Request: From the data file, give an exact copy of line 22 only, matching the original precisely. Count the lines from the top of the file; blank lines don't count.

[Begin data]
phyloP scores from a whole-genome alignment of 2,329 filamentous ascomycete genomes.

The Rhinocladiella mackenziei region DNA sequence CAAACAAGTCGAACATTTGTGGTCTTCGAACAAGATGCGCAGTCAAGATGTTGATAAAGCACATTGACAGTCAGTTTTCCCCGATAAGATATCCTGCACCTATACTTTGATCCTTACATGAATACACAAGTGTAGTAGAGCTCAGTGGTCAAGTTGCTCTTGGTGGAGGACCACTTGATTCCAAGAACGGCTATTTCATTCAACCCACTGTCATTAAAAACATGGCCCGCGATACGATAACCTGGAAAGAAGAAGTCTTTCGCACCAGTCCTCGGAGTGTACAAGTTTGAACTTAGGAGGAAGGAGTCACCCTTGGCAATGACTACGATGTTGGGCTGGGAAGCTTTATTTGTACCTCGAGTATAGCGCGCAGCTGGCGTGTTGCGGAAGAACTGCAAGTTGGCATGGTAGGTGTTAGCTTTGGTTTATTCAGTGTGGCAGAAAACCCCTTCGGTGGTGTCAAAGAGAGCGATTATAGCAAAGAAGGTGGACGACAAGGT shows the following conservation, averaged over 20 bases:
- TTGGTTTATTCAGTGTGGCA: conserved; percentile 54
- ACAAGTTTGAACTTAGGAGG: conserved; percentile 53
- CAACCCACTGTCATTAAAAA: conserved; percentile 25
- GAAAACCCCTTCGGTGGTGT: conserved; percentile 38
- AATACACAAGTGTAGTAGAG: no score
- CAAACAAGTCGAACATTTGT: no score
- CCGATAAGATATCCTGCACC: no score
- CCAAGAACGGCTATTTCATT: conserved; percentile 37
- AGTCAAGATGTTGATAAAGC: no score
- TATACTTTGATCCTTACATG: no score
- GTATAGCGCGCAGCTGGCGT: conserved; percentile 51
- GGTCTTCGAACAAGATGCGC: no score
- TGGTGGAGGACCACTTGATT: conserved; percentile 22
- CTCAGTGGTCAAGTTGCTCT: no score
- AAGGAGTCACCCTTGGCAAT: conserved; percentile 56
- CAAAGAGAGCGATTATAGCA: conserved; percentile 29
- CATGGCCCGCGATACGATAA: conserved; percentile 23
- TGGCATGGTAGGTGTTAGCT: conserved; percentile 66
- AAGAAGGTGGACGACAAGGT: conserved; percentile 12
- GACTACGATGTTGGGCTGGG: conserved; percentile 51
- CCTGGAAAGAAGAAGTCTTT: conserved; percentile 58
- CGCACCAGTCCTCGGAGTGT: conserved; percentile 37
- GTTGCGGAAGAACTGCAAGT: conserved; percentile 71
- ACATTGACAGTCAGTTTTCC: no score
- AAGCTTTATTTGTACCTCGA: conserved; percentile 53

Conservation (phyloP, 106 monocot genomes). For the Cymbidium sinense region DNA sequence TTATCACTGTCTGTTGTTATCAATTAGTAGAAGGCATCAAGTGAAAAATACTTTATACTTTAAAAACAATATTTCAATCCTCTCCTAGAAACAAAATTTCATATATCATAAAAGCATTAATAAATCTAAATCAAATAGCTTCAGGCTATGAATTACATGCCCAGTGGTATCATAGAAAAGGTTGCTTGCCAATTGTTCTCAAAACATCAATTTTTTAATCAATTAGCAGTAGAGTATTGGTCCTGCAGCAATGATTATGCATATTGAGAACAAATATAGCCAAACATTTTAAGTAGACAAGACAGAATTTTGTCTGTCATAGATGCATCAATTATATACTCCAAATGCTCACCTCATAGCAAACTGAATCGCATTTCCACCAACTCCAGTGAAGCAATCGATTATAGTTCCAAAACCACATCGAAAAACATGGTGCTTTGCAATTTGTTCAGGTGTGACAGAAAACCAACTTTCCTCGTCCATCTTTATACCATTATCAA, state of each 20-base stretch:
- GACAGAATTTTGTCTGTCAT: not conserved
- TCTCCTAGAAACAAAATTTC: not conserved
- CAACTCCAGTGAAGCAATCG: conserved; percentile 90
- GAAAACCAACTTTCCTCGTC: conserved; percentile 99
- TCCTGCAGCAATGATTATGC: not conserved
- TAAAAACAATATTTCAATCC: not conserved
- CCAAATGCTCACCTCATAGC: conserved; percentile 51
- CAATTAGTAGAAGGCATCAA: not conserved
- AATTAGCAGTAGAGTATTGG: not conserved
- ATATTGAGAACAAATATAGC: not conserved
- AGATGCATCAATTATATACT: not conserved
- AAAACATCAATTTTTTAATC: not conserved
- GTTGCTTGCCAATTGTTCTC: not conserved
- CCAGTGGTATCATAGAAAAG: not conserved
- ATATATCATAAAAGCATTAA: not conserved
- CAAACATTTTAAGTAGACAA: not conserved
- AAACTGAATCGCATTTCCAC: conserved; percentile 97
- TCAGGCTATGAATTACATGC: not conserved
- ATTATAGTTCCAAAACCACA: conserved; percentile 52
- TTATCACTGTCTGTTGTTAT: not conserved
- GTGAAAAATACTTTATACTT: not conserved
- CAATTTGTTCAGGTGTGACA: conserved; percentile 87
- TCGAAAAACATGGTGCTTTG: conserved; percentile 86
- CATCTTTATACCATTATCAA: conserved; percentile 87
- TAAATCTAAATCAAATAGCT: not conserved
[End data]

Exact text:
- GACTACGATGTTGGGCTGGG: conserved; percentile 51